This isn’t a prediction about the outcome of the race for mayor of New York City, starring the incumbent Rudy Giuliani. It’s a scene from the inspirational 1993 movie Rudy, starring Sean Astin as real‐life Rudy Ruettiger. His dogged persistence and personal strength overcame seemingly insurmountable institutional obstacles and physical limitations that allowed him to achieve, at age 27, his ambition of playing a down of college football for Notre Dame in his last eligible game.
Today, many New Yorkers want their term‐limited Rudy to be afforded his own crowning moment. In hypothetical match‐ups, a new Marist College poll shows Giuliani defeating either of the remaining Democratic mayoral candidates by 30 points. New York voters know what they want — to keep Giuliani in office — and Giuliani’s September 26 comments to Dan Rather on “60 Minutes II” revealed he wants the same thing.
So what’s the problem? In this scenario, there are two problems with “everyone” getting what they want. First, it would be illegal. Along with hundreds of other cities across the country, electoral politics in New York City are now governed by term limits. On Election Day 2001, two‐term Mayor Giuliani, the City Comptroller, the Public Advocate, four of five sitting borough presidents, and 35 of 51 Council members will be barred from seeking reelection.
Term limits didn’t arrive in the Big Apple on a whim. In a November 1993 citywide referendum, 60 percent of New York City voters supported limiting senior municipal politicians to two four‐year terms in office. That vote was subsequently the subject of a failed court challenge by the City Council. In November 1996, the City Council asked New Yorkers to delay the implementation of term limits and to lengthen the allowable term in office to 12 years. New York voters said, “No.” A recent opinion poll found two‐thirds of New Yorkers favor term limits.
When Giuliani ran for reelection four years ago, he knew that the term limits law (which he supported) prohibited a third term and, consequently, his tenure would end on January 1, 2002. Enter, stage right, the New York Conservative Party offering its mayoral candidacy. Astonishingly, this “conservative” organization pays such little heed to its ideological heritage that it is willing to dismiss the rule of law if the latter runs counter to the party’s current political infatuation.
As term limits are the law, their repeal would be a serious legislative matter requiring the agreement of either the New York state legislature or New York City Council. Fortunately, neither legislative body appears interested in revisiting an issue on which the voters have spoken. Whether out of high‐minded principle or simple political expediency, most New York elected officials recognize that the rule of law must take precedence over the preferences of a political leader, no matter how popular he may be at the time.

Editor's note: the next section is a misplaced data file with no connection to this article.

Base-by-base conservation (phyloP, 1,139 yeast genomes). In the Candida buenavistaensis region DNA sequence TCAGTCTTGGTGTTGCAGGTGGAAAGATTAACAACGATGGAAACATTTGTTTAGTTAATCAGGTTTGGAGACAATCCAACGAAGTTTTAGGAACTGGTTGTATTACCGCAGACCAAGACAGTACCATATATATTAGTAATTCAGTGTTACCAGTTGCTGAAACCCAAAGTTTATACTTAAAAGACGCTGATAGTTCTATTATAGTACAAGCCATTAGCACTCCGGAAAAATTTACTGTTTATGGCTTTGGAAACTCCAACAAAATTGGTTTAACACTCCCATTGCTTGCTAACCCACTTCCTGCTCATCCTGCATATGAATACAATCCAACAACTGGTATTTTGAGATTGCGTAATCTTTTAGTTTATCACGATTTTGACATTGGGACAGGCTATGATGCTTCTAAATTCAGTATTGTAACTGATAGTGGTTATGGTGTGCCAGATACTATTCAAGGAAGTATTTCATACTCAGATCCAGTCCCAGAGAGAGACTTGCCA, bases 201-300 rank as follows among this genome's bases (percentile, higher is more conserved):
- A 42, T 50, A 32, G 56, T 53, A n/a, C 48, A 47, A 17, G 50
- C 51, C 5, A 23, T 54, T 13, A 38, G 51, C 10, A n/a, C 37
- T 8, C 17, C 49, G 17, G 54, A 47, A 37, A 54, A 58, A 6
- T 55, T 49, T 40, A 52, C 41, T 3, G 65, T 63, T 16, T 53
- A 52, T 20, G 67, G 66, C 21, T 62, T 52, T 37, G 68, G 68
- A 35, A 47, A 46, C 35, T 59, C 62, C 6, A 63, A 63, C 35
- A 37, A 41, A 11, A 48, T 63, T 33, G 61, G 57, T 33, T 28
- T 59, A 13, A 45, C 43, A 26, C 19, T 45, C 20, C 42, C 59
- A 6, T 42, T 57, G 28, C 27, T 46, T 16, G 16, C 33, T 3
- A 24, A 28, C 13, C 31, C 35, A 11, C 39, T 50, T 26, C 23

Second, a scenario in which “everyone” gets what he or she wants rarely advances the public interest. During Giuliani’s controversial tenure he has enjoyed some notable policy successes, particularly in the areas of crime, employment and welfare. Although Giuliani’s record of accomplishment dwarfs that of his predecessors, let’s not forget that his second term hasn’t been dominated by visionary leadership or policy innovation but by the mayor’s martial difficulties, his serious health concerns, and his curtailed Senate candidacy.
As the day‐to‐day chief operating officer of New York City, Giuliani‐the‐policymaker has largely run out of intellectual steam. A third Giuliani term is far more likely to resemble his underwhelming second term than his noteworthy first term. This is part of the term limits rationale: even the better incumbents usually need a new challenge after two terms in office.
However, the Manhattan Institute’s Myron Magnet argues that Giuliani saved New York once “and now the city needs saving again.” Shaken by the events of September 11, New Yorkers do need reassurance that the city will be rebuilt quickly and properly. But won’t Giuliani’s expected appointment by his successor as New York’s “Rebuilding Czar” satisfy both the public’s need for a safe and experienced pair of hands overseeing the city’s redevelopment and Giuliani’s palpable desire for a new civic challenge?
At the end of Rudy, the movie, the new hero is raised aloft and carried triumphantly from the battlefield. Although he probably pondered what another competitive season might have brought him, Rudy Ruettiger always knew the time limits governing his eligibility for participation in his chosen endeavor. So, he accepted the plaudits of his peers and his new fans and moved on to other challenges.
In politics, as in sport, timing is everything. Therefore, while contemplating, as he told Dan Rather, “the right thing to do,” perhaps Giuliani should pay a visit to the video store. He could then reflect upon the example of another Rudy, one who graciously exited the public stage when time expired — and before the cheering ended.